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Virginia AG: Stay home. Don’t come to Richmond | Arrested members of Neo-Nazi group 'The Base' planned to come to pro-gun rally

Canadian national, illegally in U.S., among 3 men charged. FBI expresses increasing concern, linking group members to active plans of racially motivated violence.

GREENBELT, Md. — Three alleged members of the racially motivated violent extremist group "The Base" have been charged in a federal complaint with firearms and illegal immigration-related charges and had plans to come to Virginia ahead of a gun rights rally Monday, officials said Thursday.

A senior official in Gov. Ralph Northam's office confirmed Republican and Democratic lawmakers received an intelligence briefing on the arrests, as well as other possible threats ahead of a gun rally in Richmond set for Monday.

"Law enforcement has been gathering intelligence for weeks," the official said. The classified briefing was conducted by analysts at the Virginia Fusion Center, the hub for FBI, DHS and Virginia State Police personnel to coordinate law enforcement and intelligence responses.

"We have seen before in the Commonwealth that large, heavily armed crowds in a confined space can create an extremely dangerous situation and I want to commend Gov. Northam for taking proactive steps to ensure the safety of Virginians," Virginia Attorney General Mark Herring said in a statement.

Federal investigators in a complaint unsealed Thursday by the U.S. Attorney's Office for the District of Maryland said the organization has been an increasing concern, linking its members to active plans of racially motivated violence.

"There have been multiple, credible threats of violence and individuals from across the country have expressed their intent to descend on our Capitol, including three white nationalists who were arrested earlier (Thursday) by the FBI. I am pleased that the injunction has been denied. My top priority as attorney general has always been to protect all Virginians. So to those who would come here intending to incite violence I simply say, 'Stay home. Don’t come to Virginia. Don't come to Richmond.'"

Brian Mark Lemley, Jr., 33, of Elkton, Md., and Newark, Del., and William Garfield Bilbrough IV, 19, of Denton, Md., were charged with transporting and harboring aliens and conspiring to do so.

Canadian national Patrik Jordan Mathews, 27, currently of Newark, Del., and Lemley were also charged with transporting a machine gun, disposing of a firearm, and ammunition to an alien unlawfully present in the U.S., officials said.

The group's members discussed, among other things, recruitment, creating a white ethnostate, committing acts of violence against minority communities, including African-Americans and Jewish-Americans, the organization’s military-style training camps, and ways to make improvised-explosive devices in "The Base's" encrypted chat rooms, the federal complaint alleges.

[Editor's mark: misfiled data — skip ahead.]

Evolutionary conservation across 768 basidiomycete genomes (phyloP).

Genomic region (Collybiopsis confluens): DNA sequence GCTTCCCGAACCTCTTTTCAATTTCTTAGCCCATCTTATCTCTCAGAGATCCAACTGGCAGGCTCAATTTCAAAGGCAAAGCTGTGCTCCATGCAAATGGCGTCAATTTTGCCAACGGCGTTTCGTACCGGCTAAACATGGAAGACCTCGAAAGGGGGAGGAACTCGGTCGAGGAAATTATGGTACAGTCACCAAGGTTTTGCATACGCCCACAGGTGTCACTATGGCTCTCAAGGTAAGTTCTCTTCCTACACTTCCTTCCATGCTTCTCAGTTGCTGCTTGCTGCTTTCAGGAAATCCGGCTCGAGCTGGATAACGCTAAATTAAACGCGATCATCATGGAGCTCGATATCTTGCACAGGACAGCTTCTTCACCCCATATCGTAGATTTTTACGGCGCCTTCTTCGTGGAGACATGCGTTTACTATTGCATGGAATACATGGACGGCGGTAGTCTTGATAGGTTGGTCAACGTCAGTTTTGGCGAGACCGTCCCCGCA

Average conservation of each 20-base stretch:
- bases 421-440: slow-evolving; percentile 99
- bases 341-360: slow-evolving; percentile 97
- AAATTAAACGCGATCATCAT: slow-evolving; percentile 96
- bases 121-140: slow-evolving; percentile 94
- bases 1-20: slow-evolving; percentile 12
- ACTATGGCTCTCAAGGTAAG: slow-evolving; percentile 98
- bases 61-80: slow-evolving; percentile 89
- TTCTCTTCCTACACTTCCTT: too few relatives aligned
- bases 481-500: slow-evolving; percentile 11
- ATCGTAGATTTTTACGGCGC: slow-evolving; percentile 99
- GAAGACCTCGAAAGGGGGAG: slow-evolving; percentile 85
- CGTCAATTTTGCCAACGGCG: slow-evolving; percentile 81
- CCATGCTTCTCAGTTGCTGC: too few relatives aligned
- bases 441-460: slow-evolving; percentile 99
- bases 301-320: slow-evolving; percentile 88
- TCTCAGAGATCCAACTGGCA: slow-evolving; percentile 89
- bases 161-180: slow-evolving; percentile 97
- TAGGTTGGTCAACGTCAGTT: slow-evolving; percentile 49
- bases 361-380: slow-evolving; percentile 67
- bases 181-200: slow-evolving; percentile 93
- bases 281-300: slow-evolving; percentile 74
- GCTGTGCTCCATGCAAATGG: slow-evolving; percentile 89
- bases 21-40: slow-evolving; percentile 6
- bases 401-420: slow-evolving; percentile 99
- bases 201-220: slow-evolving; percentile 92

In December 2019, the affidavit alleges that Lemley and Mathews used an upper receiver Lemley ordered, along with other firearms parts, to make a functioning assault rifle. Mathews also allegedly showed the assault rifle to Bilbrough, who examined the assault rifle and returned it to Mathews, according to the affidavit.

According to the affidavit, the three men tried to make a controlled substance at Lemley and Mathews’s apartment and talked about "The Base’s" activities and spoke about other members of the organization.

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Lemley and Mathews bought nearly 1,650 rounds of 5.56 mm and 6.5 mm ammunition in January, traveled from Delaware to a gun range in Maryland, where they shot the assault rifle, and retrieved plate carriers (to support body armor) and at least some of the purchased ammunition from Lemley’s previous home in Maryland, according to the affidavit.

The complaint alleges that on Aug. 19, Mathews unlawfully crossed from Canada into the U.S. near the Manitoba-Minnesota border and that on Aug. 30, Lemley and Bilbrough allegedly drove from Maryland to Michigan in order to pick up Mathews. All three men returned to Maryland on Aug. 31, the complaint alleges.

The three men drove from Virginia to the Eastern Shore of Maryland on Nov. 3, where Bilbrough lived, the complaint alleges. Lemley and Mathews then continued to the area of Elkton, Md., where Lemley got a motel room for Mathews and the following day, he drove Mathews to Delaware, where Lemley rented an apartment, according to the complaint. The two men have lived there since that time, the complaint alleges.

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Lemley, according to authorities, previously served as a Cavalry Scout in the U.S. Army, and as of August 2019, Mathews, a Canadian citizen in the U.S. illegally, was a combat engineer in the Canadian Army Reserve.

If convicted, Bilbrough faces 25 years of prison on the federal charges, Lemley faces up to 40 years in prison on various federal charges and Mathews faces up to 20 years -- 10 years of which include charges of being an alien in possession of a firearm and ammunition, according to the affidavit.

The trio faces a federal district court judge Thursday afternoon in Greenbelt, Md.

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